Key Issues: Perspective, Viewpoint and Cubism
Cubism was a revolutionary new form of painting developed by Picasso and Georges Braque in the early part of the twentieth century. The most intensive period of that development was from 1908 to around 1913, just prior to the First World War. During this time the relationship between the two artists was very close. Braque said they were like two climbers roped together on a mountain and Picasso referred to Braque as his 'wife'. It was a mixture of collaboration and rivalry that resulted in some of the most radical thinking in the history of Western art. Many other artists explored and experimented with the ideas that Cubism raised, the most significant contributions coming from Fernand Léger and Juan Gris.
Painters had always faced a paradox. They were attempting to represent the living, three-dimensional world on the motionless, two-dimensional surface of a canvas. It was impossible to replicate the space and depth around them. However, from the Renaissance onwards, European artists had a convincing way of faking it. This was called perspective. The trick was to exploit the fact that things appear smaller the further away they are from the eye. This effect could be imitated in a painting by carefully managing the size and position of things in relation to each other. Put simply, those objects the artist wanted to portray as further away would be painted smaller than those closer to him. When a painting can give a sense of what is near and what is far, it also gives us a sense of space.
But near or far from where? Just as we need to hold down one end of a tape measure to be sure of an accurate measurement, so the painter needed a fixed point to which everything else related. Since the artist was attempting to recreate the experience of looking, that fixed point was his own eye. This is sometimes called a viewpoint.
A single viewpoint formed the basis of an artist's calculations. With it he could construct a picture in which the size and position of the objects he painted bore a proper relation to their distance from his eye in reality. A single viewpoint also meant that the objects were in proportion because their size and position were in an appropriate relation to each other. Crucially, if every object was painted from the same static viewpoint, an illusion of depth was achieved.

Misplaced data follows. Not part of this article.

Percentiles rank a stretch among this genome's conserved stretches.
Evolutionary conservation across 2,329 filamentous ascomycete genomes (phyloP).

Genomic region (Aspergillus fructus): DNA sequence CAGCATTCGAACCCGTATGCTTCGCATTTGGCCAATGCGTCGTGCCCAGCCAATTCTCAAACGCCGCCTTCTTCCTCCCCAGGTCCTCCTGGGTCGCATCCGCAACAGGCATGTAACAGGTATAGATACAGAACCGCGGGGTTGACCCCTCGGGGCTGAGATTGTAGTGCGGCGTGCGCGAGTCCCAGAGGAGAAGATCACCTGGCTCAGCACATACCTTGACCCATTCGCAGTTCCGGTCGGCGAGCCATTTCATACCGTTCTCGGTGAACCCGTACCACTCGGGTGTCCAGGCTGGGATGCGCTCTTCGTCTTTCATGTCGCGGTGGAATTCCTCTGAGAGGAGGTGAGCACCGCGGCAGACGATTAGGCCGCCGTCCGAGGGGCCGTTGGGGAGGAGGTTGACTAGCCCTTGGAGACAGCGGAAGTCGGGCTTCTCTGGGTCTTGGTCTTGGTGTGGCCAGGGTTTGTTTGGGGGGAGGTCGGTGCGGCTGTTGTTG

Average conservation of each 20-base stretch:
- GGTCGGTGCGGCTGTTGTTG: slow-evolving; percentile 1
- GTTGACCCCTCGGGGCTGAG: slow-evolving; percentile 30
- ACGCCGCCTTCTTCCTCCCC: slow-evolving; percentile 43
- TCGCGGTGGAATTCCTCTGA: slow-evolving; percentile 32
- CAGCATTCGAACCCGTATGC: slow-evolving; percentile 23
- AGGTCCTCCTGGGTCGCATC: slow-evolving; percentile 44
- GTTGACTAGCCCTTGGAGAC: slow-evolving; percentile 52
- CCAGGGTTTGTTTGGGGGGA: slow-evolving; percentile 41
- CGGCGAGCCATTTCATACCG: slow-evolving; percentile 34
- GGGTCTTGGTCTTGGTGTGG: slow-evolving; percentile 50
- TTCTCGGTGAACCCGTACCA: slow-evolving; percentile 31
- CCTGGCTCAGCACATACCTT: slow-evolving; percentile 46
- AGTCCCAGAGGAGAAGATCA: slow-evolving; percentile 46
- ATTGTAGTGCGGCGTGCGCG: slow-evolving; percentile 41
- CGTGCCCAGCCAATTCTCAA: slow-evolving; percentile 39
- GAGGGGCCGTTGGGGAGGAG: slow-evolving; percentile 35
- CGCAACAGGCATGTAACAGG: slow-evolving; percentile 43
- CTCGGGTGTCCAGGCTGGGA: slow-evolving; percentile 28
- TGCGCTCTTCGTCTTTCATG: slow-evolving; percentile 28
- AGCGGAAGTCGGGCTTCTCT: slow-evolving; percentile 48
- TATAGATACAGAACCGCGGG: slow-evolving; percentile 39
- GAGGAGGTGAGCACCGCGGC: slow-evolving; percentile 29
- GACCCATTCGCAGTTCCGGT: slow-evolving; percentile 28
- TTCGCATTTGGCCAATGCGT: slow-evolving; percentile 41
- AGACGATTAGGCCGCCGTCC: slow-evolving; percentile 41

To an extent, painters had attempted to create an illusion of depth before the Renaissance. But it was not until the fifteenth century that the rules of single point perspective were mastered and guesswork was replaced by a system. From then on, painters could convincingly imitate a sense of space stretching away from the viewer.
Braque, Gris, Léger and especially Picasso could have produced accomplished paintings playing by the rules of perspective, but Cubism totally rejected this method. Gris described Cubism as "simply a new way of representing the world." It still aimed to paint a convincing representation of reality. Yet unlike art that had gone before, Cubist paintings were more than happy to admit to being flat objects.
Cubists felt that perspective didn't truthfully represent the world because a single viewpoint only gave one side of things. Picasso and Braque were not interested in the superficial appearance of objects. They wanted to reveal many aspects at once and encompass a whole experience. Braque once said that it was 'necessary to draw three figures in order to portray every physical aspect of a woman. Cubism's solution was to show multiple viewpoints simultaneously.
The difference between a perspective and a Cubist representation of reality can be compared to the way two people might describe the same scene to us on the telephone. Using the perspective method, the first person takes up a fixed position in front of a scene and without moving, states the shape, size, colour and position of each object in a few firm and decisive sentences. We don't receive any conflicting information and the description maintains a consistent tone. But when we ask for a description of the back or the underside of an object, our caller finds it impossible because from where they are standing these views cannot be seen. As far as they're concerned, these other views might as well not exist.